Julie v The Republic (CN 33/2015 Appeal from Magistrates Court Decision 524/2014)  SCSC 552 (08 June 2016);
IN THE SUPREME COURT OF SEYCHELLES
CriminalSide: CN 33/2015
Appeal from Magistrates Court decision 524/2014
 SCSC 552
Heard: 8 June 2016
Counsel: Mr Lucas for the appellant
Ms Rongmei, for the Republic
Delivered: 8 June 2016
 The Appellant was charged with 2 counts in the lower Court. The first count was house breaking Contra Section 289 of the Penal Code and the second count was of stealing Contra Section 260 of the same code. He pleaded guilty and was convicted on both counts. He was also sentenced to a term of 4 years of imprisonment on the first count and 3 years of imprisonment on the second count. Both Sentences was ordered to run concurrently.
- He was however not satisfied with these Sentences hence this Appeal. The Appellant raised the following grounds in his Memorandum of Appeal;
1) That the Sentences passed were wrong in law and principle.
2) That the learned Magistrate erred in principle in that he failed to give due weight to the mitigating factors raised in favour of the Appellant and take into account matters which should have been taken with consideration when Sentencing the Appellant.
3) That the learned Magistrate erred in that he took into account matters which he should not have done when sentencing the Appellant.
4) That in all circumstances of the case, the Sentences were harsh and manifestly excessive.
- At the Hearing of the Appeal, Mr Lucas appeared for the Appellant and Ms Rongmei represented the Respondent/Attorney General. The main contention of the Appellant is that the learned trial Magistrate did not consider properly the mitigating factors and that he should not have proceeded to accept the plea of guilty in absence of the Appellant’s counsel which deprived him of the services of legal counsel while mitigating. This last point in my considered view was raised as an afterthought as it was not specifically raised in the Memorandum of the Appeal, but was raised orally at the Hearing by Mr Lucas the learned counsel for the Appellant.
 Be it as it may, Ms Rongmei the learned counsel for the Respondent opposed the appeal and submitted to the effect that the minimum Sentence of the offence of house breaking was 8 years imprisonment, but that the learned trial Magistrate used his discretion and imposed only 4 years imprisonment, despite the absence of the Counsel for the Appellant, which meant that he had taken into account the mitigating factors in favour of the Appellant. She prays for the dismissal of the Appeal.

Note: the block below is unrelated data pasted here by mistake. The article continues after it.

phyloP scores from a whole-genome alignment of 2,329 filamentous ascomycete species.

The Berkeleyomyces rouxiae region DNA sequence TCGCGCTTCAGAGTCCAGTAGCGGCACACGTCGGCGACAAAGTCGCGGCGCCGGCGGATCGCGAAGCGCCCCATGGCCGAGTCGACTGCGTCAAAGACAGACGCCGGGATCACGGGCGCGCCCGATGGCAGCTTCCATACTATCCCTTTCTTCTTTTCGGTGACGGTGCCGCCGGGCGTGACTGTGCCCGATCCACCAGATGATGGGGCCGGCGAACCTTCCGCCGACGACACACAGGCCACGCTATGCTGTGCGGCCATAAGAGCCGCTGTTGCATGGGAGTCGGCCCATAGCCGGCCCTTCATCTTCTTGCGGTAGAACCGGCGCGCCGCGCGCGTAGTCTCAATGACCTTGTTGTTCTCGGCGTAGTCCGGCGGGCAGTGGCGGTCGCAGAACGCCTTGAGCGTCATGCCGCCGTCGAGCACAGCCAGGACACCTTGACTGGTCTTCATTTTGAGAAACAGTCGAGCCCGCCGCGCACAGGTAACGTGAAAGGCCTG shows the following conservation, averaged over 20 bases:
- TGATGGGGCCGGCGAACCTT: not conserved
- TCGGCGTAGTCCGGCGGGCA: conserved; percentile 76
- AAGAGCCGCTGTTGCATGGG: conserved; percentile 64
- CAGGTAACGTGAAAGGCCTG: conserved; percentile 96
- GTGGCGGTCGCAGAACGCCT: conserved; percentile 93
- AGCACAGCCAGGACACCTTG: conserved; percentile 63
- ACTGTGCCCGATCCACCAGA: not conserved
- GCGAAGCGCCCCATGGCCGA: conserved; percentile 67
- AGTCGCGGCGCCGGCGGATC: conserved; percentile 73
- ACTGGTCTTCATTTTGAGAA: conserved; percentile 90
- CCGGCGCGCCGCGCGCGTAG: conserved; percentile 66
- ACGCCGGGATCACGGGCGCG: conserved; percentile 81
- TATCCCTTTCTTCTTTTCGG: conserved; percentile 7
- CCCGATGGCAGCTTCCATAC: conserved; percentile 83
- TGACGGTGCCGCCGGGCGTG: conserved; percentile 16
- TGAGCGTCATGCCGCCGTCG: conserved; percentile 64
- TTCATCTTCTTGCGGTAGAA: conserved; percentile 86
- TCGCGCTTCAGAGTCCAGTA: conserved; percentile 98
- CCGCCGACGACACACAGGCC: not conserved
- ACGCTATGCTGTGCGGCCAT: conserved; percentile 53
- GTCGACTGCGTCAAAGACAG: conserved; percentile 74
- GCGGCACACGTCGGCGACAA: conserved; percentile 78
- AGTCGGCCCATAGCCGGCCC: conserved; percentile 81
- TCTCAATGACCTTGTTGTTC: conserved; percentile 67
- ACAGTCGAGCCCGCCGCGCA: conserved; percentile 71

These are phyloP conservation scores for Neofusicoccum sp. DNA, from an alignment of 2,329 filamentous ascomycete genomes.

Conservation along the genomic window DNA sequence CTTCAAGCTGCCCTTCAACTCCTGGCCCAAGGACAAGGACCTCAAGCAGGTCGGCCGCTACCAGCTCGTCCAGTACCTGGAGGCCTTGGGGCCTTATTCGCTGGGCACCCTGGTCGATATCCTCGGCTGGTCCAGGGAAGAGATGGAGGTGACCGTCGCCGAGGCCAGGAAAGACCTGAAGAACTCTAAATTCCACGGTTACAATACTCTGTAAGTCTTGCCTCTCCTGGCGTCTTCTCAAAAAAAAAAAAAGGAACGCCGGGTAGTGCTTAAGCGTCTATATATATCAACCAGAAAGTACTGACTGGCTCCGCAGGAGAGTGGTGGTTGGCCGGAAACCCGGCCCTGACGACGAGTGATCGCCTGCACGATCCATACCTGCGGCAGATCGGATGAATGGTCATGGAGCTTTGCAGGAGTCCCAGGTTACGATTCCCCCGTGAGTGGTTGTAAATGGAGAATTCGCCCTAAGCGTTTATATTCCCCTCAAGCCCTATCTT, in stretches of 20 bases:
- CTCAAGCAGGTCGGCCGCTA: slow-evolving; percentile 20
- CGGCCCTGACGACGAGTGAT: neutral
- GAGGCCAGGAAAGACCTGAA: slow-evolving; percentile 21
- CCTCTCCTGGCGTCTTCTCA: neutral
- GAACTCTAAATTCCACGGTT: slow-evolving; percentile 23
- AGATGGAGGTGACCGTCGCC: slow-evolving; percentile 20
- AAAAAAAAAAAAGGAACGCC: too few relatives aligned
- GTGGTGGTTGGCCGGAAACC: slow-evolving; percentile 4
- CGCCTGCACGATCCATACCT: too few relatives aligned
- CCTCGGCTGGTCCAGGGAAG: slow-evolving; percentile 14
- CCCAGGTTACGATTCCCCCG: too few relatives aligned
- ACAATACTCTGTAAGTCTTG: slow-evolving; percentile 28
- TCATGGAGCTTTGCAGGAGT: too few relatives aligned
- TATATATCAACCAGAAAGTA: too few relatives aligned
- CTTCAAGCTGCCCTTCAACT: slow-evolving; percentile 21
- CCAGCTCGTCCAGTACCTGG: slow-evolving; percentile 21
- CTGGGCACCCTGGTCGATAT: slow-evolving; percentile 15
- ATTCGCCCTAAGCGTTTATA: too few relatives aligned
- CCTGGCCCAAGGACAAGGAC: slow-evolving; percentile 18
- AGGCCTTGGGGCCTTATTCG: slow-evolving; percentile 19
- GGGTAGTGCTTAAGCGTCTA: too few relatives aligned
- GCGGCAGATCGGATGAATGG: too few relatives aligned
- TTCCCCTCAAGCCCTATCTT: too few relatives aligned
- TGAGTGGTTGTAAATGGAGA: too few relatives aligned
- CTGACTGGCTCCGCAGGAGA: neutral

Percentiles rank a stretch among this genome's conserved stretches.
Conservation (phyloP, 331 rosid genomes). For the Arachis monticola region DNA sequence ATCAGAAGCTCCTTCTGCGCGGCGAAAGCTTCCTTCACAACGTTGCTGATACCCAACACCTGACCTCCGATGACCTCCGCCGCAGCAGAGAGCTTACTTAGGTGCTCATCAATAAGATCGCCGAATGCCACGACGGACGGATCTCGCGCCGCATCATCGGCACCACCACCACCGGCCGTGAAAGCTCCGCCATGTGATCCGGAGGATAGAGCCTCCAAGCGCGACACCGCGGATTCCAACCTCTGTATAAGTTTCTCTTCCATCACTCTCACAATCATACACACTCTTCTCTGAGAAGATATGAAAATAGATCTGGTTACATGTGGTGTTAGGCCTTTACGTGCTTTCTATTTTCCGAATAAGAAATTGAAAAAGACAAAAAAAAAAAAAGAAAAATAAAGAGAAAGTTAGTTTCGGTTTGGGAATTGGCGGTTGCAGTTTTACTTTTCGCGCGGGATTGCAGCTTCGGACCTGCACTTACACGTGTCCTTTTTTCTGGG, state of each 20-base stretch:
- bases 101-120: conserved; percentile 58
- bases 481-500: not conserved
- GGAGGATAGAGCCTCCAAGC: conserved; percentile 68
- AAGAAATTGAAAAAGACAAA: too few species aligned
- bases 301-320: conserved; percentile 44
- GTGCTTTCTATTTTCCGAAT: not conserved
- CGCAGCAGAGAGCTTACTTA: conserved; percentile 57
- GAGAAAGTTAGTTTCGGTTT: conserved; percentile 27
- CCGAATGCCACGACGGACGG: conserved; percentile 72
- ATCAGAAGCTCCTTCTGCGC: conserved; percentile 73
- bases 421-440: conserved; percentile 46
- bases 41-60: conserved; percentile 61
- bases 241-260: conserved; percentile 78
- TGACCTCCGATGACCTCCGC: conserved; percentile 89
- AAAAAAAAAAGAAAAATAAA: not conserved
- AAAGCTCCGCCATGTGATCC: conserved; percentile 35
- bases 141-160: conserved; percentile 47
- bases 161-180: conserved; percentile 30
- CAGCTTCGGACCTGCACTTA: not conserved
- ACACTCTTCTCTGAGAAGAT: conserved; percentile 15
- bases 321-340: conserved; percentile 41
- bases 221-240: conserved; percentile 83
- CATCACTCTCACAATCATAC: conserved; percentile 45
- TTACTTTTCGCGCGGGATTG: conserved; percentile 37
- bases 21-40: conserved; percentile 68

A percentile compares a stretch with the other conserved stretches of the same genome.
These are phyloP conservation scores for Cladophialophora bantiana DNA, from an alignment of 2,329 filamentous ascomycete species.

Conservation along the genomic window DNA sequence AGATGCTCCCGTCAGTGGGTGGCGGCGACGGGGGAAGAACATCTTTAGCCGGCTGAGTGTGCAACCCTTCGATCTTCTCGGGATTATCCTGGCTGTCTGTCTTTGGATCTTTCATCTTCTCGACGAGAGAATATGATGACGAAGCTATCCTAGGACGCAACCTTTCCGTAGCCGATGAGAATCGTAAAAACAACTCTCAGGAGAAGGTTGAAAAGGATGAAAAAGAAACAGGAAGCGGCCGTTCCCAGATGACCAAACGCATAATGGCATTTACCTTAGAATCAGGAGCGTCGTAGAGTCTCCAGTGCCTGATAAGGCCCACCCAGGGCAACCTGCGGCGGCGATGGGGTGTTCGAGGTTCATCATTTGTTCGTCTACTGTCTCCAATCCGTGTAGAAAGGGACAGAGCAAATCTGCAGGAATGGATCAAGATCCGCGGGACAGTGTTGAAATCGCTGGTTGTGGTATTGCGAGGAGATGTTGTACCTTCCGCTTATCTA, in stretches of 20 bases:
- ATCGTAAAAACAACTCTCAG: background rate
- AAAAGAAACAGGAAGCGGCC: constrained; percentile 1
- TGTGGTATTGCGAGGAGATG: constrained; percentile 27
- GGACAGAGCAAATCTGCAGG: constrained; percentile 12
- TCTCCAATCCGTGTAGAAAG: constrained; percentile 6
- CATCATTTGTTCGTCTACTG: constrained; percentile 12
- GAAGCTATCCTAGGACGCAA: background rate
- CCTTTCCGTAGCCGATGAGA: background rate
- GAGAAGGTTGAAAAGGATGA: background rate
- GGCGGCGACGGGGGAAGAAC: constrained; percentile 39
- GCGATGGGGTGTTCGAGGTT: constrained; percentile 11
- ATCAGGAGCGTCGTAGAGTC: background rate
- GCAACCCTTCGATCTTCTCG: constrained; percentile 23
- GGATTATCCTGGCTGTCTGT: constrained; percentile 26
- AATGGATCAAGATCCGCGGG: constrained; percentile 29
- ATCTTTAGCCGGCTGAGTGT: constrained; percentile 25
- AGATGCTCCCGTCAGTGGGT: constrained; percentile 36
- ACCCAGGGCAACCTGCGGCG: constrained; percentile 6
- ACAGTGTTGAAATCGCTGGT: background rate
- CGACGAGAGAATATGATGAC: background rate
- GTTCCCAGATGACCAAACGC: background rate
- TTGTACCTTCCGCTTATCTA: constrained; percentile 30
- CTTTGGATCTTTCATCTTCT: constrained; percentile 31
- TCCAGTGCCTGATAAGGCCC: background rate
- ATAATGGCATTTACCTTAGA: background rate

- The lower Court record shows the following during Sentencing:
“(6) In deciding the appropriate Sentence that will do justice in this case, I have taken into account that the convict has pleaded guilty avoiding wasting Court’s precious time and resources, and his past criminal record. I have also taken into account the principle of proportionality in Sentencing given that most of the items stolen were retrieved and returned back to the rightful owner. I have also taken judicial notice that the convict is being sentenced before this Court in two separate cases in both of which the custodial sentences are being imposed.
(7) Having taken all these matters into account, I find it just to depart from the minimum mandatory Sentence for the two offences of which this convict has been convicted in reliance on the Court of Appeal case of Frederick Ponoo vs The Attorney General”. The learned trial Magistrate thereafter sentenced the Appellant to 4 years on the First Count and 3 years on the Second Count, which he ordered to run concurrently – which he meant that the Appellant would eventually serve a total of 4 years imprisonment.
 Given the circumstances of this case, I don’t see any valid ground to faulter the learned trial Magistrate. He gave reasons for the Sentence he imposed on the Appellant. He took into account the Appellant’s mitigating factors, and he reduced the mandatory minimum Sentence. In the first count to 4 years, from 8 years and on the second count to 3 years. He also (rightly in my view) ordered them to run concurrently. It is therefore my considered view that although the Appellant did not have his lawyer at the time of plea, which should have been the case, this did not however, affect him adversely as the learned Magistrate had taken into account the mitigating factors, some of which were not even raised by the Appellant in his mitigation. In the circumstances, I do not think he was disadvantaged in any way by the absence of his counsel. In any case, he never applied for an adjournment to have been present.
 All in all, I find no merit in the Appeal and I dismiss it accordingly. I confirm the orders made by the learned trial Magistrate.
 Order accordingly.
Signed, dated and delivered at Ile du Port on
D Akiiki-Kiiza J
Judge of the Supreme Court